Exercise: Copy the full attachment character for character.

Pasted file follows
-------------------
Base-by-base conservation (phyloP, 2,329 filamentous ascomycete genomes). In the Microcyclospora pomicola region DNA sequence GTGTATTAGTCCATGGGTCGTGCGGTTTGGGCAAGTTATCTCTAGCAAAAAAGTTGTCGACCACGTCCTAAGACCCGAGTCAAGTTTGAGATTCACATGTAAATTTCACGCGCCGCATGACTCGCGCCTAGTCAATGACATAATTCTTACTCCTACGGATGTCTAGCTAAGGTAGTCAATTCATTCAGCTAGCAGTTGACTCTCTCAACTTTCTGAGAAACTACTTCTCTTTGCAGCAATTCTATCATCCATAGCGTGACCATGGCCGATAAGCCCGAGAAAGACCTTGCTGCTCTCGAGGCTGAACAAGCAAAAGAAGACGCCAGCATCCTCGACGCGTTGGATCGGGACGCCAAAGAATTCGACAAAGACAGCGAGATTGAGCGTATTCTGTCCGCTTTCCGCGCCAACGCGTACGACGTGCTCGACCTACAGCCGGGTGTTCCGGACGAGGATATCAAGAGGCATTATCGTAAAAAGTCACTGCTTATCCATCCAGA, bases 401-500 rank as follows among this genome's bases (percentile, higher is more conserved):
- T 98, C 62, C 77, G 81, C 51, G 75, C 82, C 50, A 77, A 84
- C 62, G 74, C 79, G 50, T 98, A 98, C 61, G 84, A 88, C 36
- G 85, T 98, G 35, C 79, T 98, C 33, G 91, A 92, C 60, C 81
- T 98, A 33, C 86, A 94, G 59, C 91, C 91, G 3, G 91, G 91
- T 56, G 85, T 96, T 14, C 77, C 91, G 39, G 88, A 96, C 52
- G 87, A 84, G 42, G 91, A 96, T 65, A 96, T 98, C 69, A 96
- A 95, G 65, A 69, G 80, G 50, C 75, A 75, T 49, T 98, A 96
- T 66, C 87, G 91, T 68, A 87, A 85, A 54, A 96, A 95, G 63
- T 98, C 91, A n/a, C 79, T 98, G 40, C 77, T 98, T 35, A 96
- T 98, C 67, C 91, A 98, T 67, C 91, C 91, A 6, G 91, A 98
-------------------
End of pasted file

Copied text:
Base-by-base conservation (phyloP, 2,329 filamentous ascomycete genomes). In the Microcyclospora pomicola region DNA sequence GTGTATTAGTCCATGGGTCGTGCGGTTTGGGCAAGTTATCTCTAGCAAAAAAGTTGTCGACCACGTCCTAAGACCCGAGTCAAGTTTGAGATTCACATGTAAATTTCACGCGCCGCATGACTCGCGCCTAGTCAATGACATAATTCTTACTCCTACGGATGTCTAGCTAAGGTAGTCAATTCATTCAGCTAGCAGTTGACTCTCTCAACTTTCTGAGAAACTACTTCTCTTTGCAGCAATTCTATCATCCATAGCGTGACCATGGCCGATAAGCCCGAGAAAGACCTTGCTGCTCTCGAGGCTGAACAAGCAAAAGAAGACGCCAGCATCCTCGACGCGTTGGATCGGGACGCCAAAGAATTCGACAAAGACAGCGAGATTGAGCGTATTCTGTCCGCTTTCCGCGCCAACGCGTACGACGTGCTCGACCTACAGCCGGGTGTTCCGGACGAGGATATCAAGAGGCATTATCGTAAAAAGTCACTGCTTATCCATCCAGA, bases 401-500 rank as follows among this genome's bases (percentile, higher is more conserved):
- T 98, C 62, C 77, G 81, C 51, G 75, C 82, C 50, A 77, A 84
- C 62, G 74, C 79, G 50, T 98, A 98, C 61, G 84, A 88, C 36
- G 85, T 98, G 35, C 79, T 98, C 33, G 91, A 92, C 60, C 81
- T 98, A 33, C 86, A 94, G 59, C 91, C 91, G 3, G 91, G 91
- T 56, G 85, T 96, T 14, C 77, C 91, G 39, G 88, A 96, C 52
- G 87, A 84, G 42, G 91, A 96, T 65, A 96, T 98, C 69, A 96
- A 95, G 65, A 69, G 80, G 50, C 75, A 75, T 49, T 98, A 96
- T 66, C 87, G 91, T 68, A 87, A 85, A 54, A 96, A 95, G 63
- T 98, C 91, A n/a, C 79, T 98, G 40, C 77, T 98, T 35, A 96
- T 98, C 67, C 91, A 98, T 67, C 91, C 91, A 6, G 91, A 98